- The Washington Times - Friday, March 29, 2002

The thought of "BUYER BEWARE" never crossed the mind of the teen-age Jim Turner as he cruised the streets of Kerrville, Texas, riding shotgun in his pal Flack Young's nearly new 1967 Oldsmobile Cutlass 442 hardtop coupe.

The two high school buddies spent many carefree hours in the saffron-yellow Oldsmobile.

Two decades later Mr. Turner was a national bank examiner with the Comptroller of the Currency in Washington.

In 1991, the memory of that 1967 Oldsmobile resurfaced. After years of searching for a good car to restore, he discovered one in New Mexico that was red with a black vinyl top and a red interior.

"The car looked good in pictures," Mr. Turner says. The seller made several claims as to the authenticity of the car. Satisfied, Mr. Turner purchased it in July 1997.

Delivered on the back of a truck, the Oldsmobile looked good from a distance of 50 feet. However, closer inspection revealed that almost every detail of the car was misrepresented by the seller, Mr. Turner said. Mr. Turner had the car appraised to show the difference between what was claimed and what was actual. Taking the seller to court, Mr. Turner won a judgment in May 1998.

Since then the car has undergone the next best thing to a frame-off restoration.

Researching the history of the Oldsmobile, Mr. Turner discovered that it was sold new in Indiana and purchased later by various owners in Ohio, Missouri, New Mexico and Virginia. Mr. Turner says the records show that he is the 16th owner. His car was built Sept. 10, 1967, one of the last of the 1967 models.

From May 1998 until March 1999 the Oldsmobile was transformed into the car that Mr. Turner remembered from his youth in Texas.

As the car came apart, the various imperfections became readily apparent. "It had a 1965 dashboard," he says. It had been wrecked and the right front fender had been replaced.

Evidence indicates that the four-speed factory Hurst shifter is bogus. "I suspect the original transmission was an automatic on the steering column," Mr. Turner says.

After the 3,684-pound, 17-foot-long Oldsmobile underwent a complete physical examination, Mr. Turner decided to turn it into the car of his youth. "I wanted something I could drive," he says.

The one positive thing it had going for it was that it was a rust-free car .One of the first things Mr. Turner did was to remove the incorrect 400-cubic-inch V-8 occupying the engine bay and replace it with a correct 455-cubic-inch V-8 engine fed by a single four-barrel Rochester Quadrajet carburetor. The air cleaner above the carburetor is decorated with a decal that proclaims: "Oldsmobile Ultra High Compression 4-4-2.Use premium fuel."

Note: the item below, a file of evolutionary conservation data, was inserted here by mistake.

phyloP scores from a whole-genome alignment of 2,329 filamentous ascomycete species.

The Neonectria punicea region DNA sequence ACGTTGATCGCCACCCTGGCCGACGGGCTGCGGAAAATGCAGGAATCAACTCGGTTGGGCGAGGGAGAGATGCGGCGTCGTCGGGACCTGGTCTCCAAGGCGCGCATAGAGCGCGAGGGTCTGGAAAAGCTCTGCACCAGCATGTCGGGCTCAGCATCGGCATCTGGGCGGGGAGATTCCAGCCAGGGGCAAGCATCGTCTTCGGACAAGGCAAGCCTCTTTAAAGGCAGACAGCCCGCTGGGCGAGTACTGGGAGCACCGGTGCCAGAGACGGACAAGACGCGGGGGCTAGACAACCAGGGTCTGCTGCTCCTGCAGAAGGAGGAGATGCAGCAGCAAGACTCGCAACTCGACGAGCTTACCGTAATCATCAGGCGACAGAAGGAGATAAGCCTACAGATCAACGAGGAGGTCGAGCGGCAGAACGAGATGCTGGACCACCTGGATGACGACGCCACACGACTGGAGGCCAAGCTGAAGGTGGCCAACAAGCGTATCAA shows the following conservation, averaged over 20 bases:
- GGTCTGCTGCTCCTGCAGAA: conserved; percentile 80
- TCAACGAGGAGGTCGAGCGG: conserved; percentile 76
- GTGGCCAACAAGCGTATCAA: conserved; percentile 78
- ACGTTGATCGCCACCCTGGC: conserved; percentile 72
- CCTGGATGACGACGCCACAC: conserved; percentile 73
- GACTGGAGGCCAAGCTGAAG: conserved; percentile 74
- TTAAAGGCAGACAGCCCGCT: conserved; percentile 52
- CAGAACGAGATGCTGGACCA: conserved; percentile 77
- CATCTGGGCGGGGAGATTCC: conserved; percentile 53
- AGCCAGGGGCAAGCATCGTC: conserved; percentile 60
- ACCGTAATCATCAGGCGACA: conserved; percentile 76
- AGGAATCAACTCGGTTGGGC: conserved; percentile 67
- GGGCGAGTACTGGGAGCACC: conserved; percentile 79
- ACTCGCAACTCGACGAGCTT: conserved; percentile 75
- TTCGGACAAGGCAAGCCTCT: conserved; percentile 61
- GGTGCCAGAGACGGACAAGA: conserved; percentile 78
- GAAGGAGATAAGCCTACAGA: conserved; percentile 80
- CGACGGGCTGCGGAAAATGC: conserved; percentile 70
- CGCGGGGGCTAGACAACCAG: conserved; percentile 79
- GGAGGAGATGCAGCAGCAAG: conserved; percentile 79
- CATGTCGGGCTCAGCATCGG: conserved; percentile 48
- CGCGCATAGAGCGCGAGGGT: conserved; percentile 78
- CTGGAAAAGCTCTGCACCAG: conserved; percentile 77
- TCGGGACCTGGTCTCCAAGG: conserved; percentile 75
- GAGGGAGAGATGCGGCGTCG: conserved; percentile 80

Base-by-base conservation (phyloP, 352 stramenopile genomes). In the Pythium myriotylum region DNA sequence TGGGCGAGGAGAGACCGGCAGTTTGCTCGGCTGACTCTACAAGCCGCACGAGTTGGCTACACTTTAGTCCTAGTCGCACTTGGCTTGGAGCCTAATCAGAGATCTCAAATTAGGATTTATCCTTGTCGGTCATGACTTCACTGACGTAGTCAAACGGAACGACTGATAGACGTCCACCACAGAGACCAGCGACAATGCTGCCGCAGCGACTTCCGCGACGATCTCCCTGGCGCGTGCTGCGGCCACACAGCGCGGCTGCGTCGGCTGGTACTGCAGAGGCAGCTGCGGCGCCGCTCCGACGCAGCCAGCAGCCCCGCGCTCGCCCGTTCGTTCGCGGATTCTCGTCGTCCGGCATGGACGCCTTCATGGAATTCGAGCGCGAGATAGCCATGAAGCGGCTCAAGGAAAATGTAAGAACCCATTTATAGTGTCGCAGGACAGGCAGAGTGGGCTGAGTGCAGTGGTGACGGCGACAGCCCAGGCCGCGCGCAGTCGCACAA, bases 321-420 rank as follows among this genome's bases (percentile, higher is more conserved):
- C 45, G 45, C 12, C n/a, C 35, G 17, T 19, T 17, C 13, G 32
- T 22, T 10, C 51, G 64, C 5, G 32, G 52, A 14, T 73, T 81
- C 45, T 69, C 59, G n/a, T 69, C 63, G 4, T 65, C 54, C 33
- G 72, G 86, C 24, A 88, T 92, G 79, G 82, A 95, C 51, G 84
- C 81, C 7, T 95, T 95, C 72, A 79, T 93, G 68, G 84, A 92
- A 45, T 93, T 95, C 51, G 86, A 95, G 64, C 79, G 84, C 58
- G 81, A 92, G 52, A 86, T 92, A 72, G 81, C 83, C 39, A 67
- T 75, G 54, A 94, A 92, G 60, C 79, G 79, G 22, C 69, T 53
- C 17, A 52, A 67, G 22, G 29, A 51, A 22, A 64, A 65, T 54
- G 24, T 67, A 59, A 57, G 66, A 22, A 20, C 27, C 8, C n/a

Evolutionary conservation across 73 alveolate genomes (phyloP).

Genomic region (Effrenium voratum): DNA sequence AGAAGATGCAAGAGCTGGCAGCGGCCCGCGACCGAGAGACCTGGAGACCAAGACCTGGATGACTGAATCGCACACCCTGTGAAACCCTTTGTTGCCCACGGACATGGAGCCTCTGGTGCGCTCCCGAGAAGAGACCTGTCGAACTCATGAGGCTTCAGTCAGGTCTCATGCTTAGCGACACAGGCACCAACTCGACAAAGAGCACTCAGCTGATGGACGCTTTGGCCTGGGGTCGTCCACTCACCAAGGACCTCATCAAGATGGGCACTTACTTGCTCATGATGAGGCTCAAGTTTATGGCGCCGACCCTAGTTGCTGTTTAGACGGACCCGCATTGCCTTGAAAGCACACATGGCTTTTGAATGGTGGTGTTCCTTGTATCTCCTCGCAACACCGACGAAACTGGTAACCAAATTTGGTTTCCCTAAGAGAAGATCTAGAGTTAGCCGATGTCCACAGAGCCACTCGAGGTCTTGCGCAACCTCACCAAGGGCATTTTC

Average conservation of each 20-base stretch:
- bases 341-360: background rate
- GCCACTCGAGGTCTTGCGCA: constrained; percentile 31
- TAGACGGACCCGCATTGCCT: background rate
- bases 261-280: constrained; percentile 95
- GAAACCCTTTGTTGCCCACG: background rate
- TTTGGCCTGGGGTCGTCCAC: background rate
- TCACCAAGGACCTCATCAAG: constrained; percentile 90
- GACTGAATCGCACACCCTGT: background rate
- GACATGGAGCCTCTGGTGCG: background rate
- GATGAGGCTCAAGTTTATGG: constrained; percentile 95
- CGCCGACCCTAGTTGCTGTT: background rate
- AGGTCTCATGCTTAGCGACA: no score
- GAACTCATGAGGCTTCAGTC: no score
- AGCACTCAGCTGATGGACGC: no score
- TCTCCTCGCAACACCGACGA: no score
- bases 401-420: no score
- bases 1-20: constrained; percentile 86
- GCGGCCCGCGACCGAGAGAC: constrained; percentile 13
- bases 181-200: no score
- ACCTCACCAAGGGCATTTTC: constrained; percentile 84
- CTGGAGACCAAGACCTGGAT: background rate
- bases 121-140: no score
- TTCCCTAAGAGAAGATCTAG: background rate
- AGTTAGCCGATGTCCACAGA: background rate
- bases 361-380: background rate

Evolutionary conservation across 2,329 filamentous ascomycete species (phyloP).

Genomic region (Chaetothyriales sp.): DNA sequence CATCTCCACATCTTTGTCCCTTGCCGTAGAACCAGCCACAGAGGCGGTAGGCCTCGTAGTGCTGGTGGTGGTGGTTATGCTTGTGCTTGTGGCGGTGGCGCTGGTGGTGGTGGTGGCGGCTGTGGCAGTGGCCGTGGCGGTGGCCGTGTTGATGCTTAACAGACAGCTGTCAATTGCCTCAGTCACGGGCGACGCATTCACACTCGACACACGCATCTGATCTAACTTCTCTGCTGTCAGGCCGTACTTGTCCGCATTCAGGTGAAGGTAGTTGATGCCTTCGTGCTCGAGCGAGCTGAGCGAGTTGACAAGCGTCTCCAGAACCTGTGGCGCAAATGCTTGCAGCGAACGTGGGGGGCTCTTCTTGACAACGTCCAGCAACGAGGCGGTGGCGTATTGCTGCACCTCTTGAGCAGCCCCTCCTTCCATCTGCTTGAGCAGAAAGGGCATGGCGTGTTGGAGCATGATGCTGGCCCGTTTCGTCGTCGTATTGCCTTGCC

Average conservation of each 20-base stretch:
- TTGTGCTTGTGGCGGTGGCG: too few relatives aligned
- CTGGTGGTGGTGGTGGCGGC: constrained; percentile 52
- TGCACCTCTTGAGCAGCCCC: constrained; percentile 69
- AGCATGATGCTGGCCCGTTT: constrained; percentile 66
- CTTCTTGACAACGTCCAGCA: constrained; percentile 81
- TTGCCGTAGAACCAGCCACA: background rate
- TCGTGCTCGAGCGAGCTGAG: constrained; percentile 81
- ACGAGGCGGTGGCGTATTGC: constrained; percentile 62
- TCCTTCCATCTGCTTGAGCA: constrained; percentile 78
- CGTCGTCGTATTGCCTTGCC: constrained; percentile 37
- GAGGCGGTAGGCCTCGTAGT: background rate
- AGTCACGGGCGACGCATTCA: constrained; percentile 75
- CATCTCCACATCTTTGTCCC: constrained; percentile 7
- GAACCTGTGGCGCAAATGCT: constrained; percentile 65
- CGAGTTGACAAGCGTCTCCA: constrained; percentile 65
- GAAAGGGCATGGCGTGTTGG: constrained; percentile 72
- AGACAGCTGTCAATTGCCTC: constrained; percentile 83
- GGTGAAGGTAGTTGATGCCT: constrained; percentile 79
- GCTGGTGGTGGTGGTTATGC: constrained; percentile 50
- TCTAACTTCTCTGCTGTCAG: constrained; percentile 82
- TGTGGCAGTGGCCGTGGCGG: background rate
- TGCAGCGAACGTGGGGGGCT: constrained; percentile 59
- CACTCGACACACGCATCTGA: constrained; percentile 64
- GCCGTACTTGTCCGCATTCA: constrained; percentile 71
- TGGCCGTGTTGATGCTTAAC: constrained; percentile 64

Mr. Turner concedes that the daunting task of breathing new life into the Oldsmobile required multiple skills and was much larger than one man could do alone. He received much detail help from Paul Frederick and Mike McNery.

Parts came from across the country. The special chrome-tipped dual exhaust pipes came from Detroit while the unique mufflers were found in Oregon. A shop in Houston replated the chrome parts.

"Everything is new now," Mr. Turner says, "or like new."

There was never any doubt in Mr. Turner's mind that his Oldsmobile was going to be painted saffron yellow highlighted with painted black dual pinstripes. Taped versions would not do.

After a correct 1967 black dashboard was installed, the remainder of the red interior was discarded in favor of a black headliner above, a black carpet below and everything in between black as well.

The dark interior is illuminated by a pair of round courtesy lights, not much smaller than the rectangular backup lights in the rear bumper.

On the package shelf by the rear window is the single rear speaker on the right and the similar grille on the left which is a rear window defogger. Up front is a tinted windshield.

When Mr. Turner settles into the driver's bucket seat behind the three-spoke steering wheel, he has a view not seen in recent years a double row of function louvers, a dozen in each row marching down the engine hood.

The 350 horsepower is transferred to the pavement via the 7.75x15-inch redline tires. Power steering and power brakes help keep the car under control as it rides on a 115-inch wheelbase under control.

In order to keep the high-powered engine running properly, Mr. Turner fills the 20-gallon tank with a blend of 110-octane Sonoco racing fuel with premium pump gasoline.

The Rallye Pack option on the 4-4-2 dispenses with the idiot lights and substitutes a tachometer, oil gauge, temperature gauge and amp meter.

Mr. Turner has improved on the original by adding a power trunk release and, for safety's sake, two outside mirrors. Another safety feature was borrowed from a 1971 Cutlass disc brakes. There's no sense in going fast if you can't stop. The car now features Positraction.

With almost 146,000 miles on the odometer, Mr. Turner says: "It's like a new car. It was a money pit for a while, but that's part of the hobby."


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